US Citizens Don’t Want Any More Military Deployment Abroad

A recent national survey conducted by the Eurasia Group Foundation found that Americans generally say they prefer diplomacy over military deployments around the world. The findings come in the first large-scale poll conducted since the end of America’s 20-year involvement in Afghanistan.

With the last American troop withdrawal from Afghanistan in August after 20 years there, President Joe Biden – at the UN General Assembly last week – said America was moving from an era of “relentless war” to an era of “relentless diplomacy.”

A recent national survey of 2,000 American voters found that most citizens agree with that view.

The majority of Americans surveyed by the Eurasia Group Foundation want a reduction in the number of American troops stationed abroad and a reduction in overseas commitments; while 58% said they wanted to increase American diplomatic engagement.

The withdrawal of US troops from Afghanistan ends the country's 20-year war (photo: doc).

The withdrawal of US troops from Afghanistan ends the country’s 20-year war (photo: doc).

The lead of the survey, Caroline Gray, said, “We found that 62% – or most – judged that the greatest lesson from war was that America should no longer be involved in nation-building matters, or that America should only send troops if there were vital national interests at stake. threatened.”

The report found that 80% of younger voters, between 18-29 years, believe the president should seek Congressional approval before ordering military action abroad – unless America is under attack.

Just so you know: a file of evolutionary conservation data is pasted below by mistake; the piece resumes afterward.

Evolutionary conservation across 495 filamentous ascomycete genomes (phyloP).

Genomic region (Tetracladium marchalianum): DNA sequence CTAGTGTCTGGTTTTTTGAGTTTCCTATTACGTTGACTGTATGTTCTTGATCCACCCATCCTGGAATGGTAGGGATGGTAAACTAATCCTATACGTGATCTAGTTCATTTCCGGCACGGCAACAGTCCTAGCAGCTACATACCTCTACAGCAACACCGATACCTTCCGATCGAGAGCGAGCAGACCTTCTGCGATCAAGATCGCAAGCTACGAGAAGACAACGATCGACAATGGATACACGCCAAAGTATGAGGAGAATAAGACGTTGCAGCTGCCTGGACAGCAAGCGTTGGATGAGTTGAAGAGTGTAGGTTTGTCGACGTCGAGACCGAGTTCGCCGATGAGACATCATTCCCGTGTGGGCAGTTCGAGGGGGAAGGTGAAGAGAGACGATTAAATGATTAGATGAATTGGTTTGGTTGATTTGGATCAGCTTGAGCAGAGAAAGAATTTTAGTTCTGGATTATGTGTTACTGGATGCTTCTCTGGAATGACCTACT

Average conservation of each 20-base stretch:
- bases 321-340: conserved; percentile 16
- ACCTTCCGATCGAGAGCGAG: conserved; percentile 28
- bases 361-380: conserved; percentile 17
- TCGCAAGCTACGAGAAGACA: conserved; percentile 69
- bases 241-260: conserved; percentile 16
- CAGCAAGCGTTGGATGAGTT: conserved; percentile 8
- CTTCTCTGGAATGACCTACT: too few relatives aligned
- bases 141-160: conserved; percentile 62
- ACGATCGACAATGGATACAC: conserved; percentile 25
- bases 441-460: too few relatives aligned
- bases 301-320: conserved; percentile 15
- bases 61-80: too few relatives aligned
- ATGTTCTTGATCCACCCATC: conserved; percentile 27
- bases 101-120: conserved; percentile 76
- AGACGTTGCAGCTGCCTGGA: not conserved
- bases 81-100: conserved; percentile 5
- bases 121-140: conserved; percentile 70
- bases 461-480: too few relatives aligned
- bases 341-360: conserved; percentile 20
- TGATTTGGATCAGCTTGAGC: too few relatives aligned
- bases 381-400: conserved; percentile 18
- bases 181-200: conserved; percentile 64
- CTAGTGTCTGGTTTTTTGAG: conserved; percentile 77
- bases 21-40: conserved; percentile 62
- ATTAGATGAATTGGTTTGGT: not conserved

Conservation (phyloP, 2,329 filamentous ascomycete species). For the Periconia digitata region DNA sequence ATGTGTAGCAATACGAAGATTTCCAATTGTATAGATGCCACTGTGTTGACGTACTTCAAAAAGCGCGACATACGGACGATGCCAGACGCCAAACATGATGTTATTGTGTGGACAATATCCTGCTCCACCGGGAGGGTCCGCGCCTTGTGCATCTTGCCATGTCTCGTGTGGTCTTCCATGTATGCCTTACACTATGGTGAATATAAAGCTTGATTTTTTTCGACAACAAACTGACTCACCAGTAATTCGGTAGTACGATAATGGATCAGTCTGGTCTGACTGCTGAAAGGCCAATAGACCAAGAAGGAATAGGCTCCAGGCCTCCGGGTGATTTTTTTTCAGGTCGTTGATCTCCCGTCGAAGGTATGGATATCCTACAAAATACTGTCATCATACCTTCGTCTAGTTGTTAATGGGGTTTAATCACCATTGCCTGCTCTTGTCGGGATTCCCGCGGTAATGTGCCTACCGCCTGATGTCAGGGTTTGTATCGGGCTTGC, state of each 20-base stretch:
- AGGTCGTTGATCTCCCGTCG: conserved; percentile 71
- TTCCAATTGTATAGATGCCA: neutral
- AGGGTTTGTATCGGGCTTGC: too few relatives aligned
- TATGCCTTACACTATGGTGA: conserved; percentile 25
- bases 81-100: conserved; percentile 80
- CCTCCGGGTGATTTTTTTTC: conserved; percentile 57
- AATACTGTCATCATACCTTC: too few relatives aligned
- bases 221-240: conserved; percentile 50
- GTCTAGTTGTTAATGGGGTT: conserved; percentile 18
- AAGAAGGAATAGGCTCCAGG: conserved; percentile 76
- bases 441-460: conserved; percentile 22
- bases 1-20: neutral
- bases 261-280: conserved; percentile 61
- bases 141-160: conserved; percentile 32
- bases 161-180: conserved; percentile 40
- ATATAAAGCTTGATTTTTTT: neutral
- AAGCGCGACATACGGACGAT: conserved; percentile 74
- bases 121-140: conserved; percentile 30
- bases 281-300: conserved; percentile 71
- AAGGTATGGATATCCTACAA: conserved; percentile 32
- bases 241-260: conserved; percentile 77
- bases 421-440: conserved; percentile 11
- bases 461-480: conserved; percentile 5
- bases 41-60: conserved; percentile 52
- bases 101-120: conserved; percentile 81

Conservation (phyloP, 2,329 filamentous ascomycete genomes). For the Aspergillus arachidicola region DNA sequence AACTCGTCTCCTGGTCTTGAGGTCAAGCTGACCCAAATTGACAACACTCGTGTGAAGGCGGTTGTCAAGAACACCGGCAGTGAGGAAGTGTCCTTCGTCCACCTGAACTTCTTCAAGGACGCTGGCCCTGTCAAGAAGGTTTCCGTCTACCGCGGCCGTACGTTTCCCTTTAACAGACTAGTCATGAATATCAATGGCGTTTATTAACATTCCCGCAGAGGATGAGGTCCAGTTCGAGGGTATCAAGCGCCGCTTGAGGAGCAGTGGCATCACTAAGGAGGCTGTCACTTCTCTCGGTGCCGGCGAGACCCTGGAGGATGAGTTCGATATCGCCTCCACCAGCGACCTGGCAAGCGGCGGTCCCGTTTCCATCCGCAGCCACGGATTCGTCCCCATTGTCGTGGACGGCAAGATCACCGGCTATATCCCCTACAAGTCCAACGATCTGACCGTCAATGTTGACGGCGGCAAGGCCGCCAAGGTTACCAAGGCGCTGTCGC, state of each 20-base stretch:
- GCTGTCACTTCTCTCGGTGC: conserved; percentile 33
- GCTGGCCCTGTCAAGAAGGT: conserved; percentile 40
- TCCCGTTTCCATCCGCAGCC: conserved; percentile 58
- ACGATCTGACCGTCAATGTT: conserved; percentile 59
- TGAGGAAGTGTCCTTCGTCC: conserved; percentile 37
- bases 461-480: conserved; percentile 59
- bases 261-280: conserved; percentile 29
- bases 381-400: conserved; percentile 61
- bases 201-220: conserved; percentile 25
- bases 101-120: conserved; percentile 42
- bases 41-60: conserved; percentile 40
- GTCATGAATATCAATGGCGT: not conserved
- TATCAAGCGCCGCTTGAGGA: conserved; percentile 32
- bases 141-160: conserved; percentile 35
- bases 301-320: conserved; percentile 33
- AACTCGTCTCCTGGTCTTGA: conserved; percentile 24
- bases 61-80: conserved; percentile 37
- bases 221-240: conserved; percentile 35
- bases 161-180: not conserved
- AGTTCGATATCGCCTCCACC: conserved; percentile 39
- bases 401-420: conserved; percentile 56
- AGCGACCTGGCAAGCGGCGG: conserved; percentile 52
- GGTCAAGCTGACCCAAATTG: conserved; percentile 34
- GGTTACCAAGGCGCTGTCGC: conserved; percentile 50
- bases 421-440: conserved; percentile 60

“Sixty-five percent of younger citizens want to revive nuclear talks with Iran. They are more skeptical of America increasing its presence in East Asia to counter the rise of China, and the majority of them also want to reduce American defense spending. So compared to older citizens, they are much more willing to reduce America’s military posture and dependence on the military in solving global challenges,” Gray added.

Americans appear divided on the best approach to China and Russia, with 40% saying they are unsure what America should do if China invades Taiwan.

This stands in stark contrast to what Christopher Skaluba, a political expert at the Atlantic Council, said, who said it was a bipartisan consensus among American foreign policy leaders.

“I think on the security front, Washington DC, as you know, is obsessed with China as an up-and-coming competitor. The president himself has spoken very often about the time when we are moving into the era of great power competition, the era of democracy VS autocracy, and the real concern that China as an autocracy has many resources and clear plans, aimed at dominating issues in the world.”

The survey found that humanitarian aid, disaster relief and Covid-19 relief were the most popular types of aid; while military aid and arms sales were rated the least popular. [em/jm]

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